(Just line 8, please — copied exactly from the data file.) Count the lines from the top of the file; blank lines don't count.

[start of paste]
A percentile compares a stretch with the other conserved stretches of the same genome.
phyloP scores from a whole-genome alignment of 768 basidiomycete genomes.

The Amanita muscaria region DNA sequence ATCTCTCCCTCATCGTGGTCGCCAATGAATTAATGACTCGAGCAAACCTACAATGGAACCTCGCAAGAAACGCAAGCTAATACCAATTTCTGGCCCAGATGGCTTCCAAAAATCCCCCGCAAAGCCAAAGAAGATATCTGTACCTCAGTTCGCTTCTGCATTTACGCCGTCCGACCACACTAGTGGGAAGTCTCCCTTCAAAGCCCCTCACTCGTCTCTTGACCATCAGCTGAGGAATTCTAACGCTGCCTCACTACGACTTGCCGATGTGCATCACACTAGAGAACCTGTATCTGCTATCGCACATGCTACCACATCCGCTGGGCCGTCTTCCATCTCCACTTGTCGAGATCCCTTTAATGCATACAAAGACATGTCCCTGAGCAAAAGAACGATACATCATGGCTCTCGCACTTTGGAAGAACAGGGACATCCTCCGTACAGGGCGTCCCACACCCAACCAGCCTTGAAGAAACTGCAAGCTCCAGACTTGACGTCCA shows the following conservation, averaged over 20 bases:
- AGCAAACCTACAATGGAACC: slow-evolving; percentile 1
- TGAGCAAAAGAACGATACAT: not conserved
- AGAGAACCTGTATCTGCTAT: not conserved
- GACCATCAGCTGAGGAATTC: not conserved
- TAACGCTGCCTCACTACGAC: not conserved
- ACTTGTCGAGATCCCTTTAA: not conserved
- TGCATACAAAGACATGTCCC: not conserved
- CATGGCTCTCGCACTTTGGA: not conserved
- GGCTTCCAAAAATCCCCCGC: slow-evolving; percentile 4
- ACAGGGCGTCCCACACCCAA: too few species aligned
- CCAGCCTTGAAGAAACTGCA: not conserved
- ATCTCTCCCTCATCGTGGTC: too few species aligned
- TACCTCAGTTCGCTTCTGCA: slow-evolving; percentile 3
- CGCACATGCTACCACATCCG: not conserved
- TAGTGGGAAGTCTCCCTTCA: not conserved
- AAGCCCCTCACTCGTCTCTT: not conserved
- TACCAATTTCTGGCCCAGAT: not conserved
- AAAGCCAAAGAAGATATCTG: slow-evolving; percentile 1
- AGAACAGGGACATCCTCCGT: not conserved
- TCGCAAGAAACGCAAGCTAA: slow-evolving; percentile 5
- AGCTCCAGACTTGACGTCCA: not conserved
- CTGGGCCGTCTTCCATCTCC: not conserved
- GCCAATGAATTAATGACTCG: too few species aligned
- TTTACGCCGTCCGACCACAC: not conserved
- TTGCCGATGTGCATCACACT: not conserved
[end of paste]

- TAACGCTGCCTCACTACGAC: not conserved